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cannon and pepper spray; masked protesters clad in black threw bottles and stones, and started several fires. hamburg police say more than seventy officers have been injured. the main protest march — titled "welcome to hell" — was called off when clashes broke out on thursday evening. security cordons have been put up to stop protesters reaching the summit venues. i've been speaking tojohn blaxland, professor in intelligence studies and international security, at the australian national university. he told me how he thought donald trump's political style will go down at the g20. a thing about the trump administration is that there is a degree of dysfunction. we hear trump speaking in a very belligerent manner, and then we hear secretary of defence mattis trying to rein it in. so there is a real conflicting message in there because trump knows that, really, the rhetoric is not going to get him very much but he's trying to play the art of the deal. whereas mattis knows that, in practise, there are very few viable options for the united states other than a massive escalation,
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which is in no—one‘s interests. there are options there — additional pressure when it comes to sanctions but that requires co—operation from china and the rhetoric that the trump administration has been using with china has been mixed and so the meeting that president trump will have with president xi is going to be a very significant one, potentially. but of course, that is in the mix of a whole spectrum of other issues, because the protesting outside of the g20 summit is actually perhaps symptomatic of a tussle that is going to be happening inside of the summit itself. the issues, the spectrum of issues we're talking about here — we're talking about security, we're talking about trade, we're talking about climate. all of these things... ..and refugees. these are things with which the united states under trump is not in agreement with europe on many of those issues, he's not in agreement with china or russia. so when we think about this in terms of the climate — that is clearly a point of contention. trump is not a believer, it appears, in that. so that's a point of concern.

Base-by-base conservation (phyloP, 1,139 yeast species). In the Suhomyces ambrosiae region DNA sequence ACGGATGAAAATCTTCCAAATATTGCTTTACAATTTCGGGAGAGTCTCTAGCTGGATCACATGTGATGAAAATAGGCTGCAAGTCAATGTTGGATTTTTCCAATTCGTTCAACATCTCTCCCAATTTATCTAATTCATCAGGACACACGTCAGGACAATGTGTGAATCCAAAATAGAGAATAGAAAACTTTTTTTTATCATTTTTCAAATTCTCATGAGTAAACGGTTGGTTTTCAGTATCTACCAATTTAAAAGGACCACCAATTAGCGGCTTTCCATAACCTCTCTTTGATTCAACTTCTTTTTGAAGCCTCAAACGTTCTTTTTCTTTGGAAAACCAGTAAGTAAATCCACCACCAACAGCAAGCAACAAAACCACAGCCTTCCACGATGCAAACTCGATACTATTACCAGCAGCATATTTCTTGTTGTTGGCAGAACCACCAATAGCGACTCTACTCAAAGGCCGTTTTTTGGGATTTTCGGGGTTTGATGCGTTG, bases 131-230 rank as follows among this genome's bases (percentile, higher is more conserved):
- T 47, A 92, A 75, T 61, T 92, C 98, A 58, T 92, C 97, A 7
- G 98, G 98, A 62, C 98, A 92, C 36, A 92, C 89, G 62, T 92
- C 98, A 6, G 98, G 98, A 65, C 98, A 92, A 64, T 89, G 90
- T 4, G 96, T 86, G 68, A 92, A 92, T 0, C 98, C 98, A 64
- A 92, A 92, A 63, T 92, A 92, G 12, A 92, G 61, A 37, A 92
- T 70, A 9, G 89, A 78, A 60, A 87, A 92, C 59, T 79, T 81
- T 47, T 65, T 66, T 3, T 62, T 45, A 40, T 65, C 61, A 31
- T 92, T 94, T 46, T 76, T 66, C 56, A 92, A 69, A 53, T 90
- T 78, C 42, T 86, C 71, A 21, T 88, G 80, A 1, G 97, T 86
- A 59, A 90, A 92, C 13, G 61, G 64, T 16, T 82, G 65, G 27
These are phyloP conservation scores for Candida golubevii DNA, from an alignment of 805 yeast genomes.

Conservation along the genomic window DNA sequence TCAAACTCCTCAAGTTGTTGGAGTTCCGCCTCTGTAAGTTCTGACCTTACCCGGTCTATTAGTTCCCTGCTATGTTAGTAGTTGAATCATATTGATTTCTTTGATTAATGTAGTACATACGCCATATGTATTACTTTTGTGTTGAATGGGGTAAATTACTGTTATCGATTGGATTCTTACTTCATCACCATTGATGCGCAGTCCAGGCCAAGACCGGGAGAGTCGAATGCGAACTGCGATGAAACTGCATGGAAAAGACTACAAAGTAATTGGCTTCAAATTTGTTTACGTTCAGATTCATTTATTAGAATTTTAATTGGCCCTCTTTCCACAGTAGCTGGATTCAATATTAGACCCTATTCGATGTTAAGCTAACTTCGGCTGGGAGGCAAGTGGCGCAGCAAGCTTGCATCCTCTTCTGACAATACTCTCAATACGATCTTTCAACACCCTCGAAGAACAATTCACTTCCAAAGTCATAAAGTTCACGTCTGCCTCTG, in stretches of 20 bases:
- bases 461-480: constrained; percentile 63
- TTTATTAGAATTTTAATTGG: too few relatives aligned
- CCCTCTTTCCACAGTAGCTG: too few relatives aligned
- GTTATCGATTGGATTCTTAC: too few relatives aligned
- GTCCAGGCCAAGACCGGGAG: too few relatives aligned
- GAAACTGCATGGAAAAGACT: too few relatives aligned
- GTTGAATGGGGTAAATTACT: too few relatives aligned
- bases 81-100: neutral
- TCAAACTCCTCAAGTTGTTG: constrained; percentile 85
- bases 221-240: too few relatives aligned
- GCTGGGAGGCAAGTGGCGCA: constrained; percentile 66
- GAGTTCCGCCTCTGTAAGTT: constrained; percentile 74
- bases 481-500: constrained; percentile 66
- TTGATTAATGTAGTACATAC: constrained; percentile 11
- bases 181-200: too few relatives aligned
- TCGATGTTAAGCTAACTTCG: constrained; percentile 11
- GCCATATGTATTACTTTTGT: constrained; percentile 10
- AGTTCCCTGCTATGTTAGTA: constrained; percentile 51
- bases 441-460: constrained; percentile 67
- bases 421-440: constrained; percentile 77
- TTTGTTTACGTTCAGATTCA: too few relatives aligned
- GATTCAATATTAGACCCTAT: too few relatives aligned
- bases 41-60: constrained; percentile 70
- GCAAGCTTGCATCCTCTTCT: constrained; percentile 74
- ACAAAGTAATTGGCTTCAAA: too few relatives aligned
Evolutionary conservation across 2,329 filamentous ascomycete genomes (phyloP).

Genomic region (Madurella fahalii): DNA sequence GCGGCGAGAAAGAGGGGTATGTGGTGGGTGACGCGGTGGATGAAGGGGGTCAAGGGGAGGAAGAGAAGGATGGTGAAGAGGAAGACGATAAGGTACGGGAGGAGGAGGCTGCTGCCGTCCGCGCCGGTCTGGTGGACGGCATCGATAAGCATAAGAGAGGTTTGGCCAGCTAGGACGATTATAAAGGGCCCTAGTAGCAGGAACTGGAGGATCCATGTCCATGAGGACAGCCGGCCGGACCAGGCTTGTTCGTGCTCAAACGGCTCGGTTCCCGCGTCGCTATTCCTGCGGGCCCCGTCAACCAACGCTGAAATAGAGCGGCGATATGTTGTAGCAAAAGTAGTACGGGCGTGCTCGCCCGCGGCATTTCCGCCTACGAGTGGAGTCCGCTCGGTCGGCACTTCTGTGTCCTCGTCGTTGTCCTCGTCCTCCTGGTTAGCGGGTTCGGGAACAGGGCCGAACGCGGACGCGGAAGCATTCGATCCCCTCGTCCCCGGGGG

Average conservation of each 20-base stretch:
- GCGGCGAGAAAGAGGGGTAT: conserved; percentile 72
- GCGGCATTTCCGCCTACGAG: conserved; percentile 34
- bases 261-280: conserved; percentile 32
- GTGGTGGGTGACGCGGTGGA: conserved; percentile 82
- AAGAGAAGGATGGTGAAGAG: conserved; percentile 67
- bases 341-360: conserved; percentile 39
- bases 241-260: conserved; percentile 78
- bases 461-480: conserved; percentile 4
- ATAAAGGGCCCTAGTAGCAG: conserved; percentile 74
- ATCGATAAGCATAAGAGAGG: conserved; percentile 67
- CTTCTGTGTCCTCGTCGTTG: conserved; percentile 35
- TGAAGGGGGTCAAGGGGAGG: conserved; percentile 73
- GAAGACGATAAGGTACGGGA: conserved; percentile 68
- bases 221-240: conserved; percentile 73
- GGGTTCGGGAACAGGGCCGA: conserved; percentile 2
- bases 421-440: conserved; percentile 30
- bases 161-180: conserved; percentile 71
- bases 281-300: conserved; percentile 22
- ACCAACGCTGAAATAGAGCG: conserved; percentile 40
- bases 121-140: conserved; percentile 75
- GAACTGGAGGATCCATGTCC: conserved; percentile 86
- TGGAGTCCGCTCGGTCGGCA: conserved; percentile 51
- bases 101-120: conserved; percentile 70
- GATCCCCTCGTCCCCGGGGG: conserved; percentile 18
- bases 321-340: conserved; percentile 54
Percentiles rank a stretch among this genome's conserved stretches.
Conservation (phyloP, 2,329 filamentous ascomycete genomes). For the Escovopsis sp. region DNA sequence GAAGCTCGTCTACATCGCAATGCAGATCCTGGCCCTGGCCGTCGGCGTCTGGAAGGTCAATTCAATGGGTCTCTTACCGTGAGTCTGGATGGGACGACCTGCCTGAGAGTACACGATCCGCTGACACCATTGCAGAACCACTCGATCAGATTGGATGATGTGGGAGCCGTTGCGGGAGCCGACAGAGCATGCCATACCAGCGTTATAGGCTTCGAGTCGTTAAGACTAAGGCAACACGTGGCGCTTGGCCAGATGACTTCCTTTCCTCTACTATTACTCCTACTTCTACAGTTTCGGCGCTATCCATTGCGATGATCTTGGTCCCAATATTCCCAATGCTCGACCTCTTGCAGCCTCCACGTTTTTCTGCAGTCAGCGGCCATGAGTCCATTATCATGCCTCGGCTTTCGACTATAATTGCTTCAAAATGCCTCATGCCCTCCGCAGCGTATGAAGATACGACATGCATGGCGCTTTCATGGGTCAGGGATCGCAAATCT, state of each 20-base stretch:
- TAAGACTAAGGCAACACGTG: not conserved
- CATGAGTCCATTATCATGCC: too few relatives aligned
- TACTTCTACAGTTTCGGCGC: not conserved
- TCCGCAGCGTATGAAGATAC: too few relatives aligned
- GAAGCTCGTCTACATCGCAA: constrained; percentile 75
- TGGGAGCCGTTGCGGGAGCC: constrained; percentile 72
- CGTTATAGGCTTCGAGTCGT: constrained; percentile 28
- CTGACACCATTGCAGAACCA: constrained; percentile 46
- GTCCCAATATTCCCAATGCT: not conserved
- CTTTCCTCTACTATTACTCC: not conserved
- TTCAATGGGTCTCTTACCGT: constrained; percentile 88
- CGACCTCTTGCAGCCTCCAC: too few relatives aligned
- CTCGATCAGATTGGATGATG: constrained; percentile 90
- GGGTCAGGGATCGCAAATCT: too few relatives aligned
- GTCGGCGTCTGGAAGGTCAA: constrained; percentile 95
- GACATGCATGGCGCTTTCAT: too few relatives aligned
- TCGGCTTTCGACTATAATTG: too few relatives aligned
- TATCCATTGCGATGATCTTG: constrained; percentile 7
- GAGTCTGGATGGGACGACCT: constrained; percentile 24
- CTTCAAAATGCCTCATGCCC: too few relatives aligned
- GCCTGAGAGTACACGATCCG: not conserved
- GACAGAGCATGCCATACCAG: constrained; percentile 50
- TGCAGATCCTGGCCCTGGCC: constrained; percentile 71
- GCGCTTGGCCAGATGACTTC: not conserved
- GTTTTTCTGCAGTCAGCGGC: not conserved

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0n trade, we have the us that has been the leader of the world trade organization, it has been historically front runner on trade liberalisation, now acting more protectionist. and we're seeing europe and japan coming up with a trade agreement that is actually almost shaming the united states by comparison. and there are clear ramifications for the united states trade wise. but i think the most significant domain of concern is on the security front. we touched on it and it is notjust north korea. north korea is certainly a big one. what happens with syria? will the talk that secretary tillerson has made about some kind of deal with russia come about? the rhetoric from president trump would suggest that it is not all that likely. there has been quite a chasm development between russia and the united states. what we heard him say in poland
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would indicate that he is not feeling very warm towards russia at the moment, partly, i think, because of domestic reasons in the united states. so there are really conflicted messages there that are problematic for the g20 summit. here's hoping though, that something constructive will come out of this, given the leadership we are seeing out of europe, particularly from angela merkel, and from macron in france. and it will be interesting to see how much xi, president xi jinping, from china, can influence things in a positive way as well. let's take a look at some of the other stories making the news: the world health organization has issued a stark warning that the sexually transmitted infection, gonorrhoea, is rapidly developing resistance to antibiotics. in a study of 77 countries, the who found cases injapan, france and spain where the infection was completely untreatable. british counter terrorism police say they believe salman abedi, who carried out the suicide attack in manchester in may, was not part of a larger
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extremist network. but officers say other people might have been aware of what he was planning, and they want to question his younger brother, who is in custody in libya. authorities in mexico say at least 28 inmates have been killed in a prison riot in the coastal city of acapulco. three other people were wounded. security officials said the fight was between rival gangs. it's the latest example of an upsurge in violence that has made 2017 one of the bloodiest in mexico's recent history. greg dawson reports. as police prepared to enter the prison with protective clothing and riot shields, it provided a small clue as to the level of violence happening inside. it was in the early hours of thursday morning when some inmates on the maximum security wing broke out of their cells and began fighting. victims were stabbed and beaten to death. local reports claim some of the dead were decapitated. bodies were strewn around the kitchen, the prison yard, and the conjugal visits area.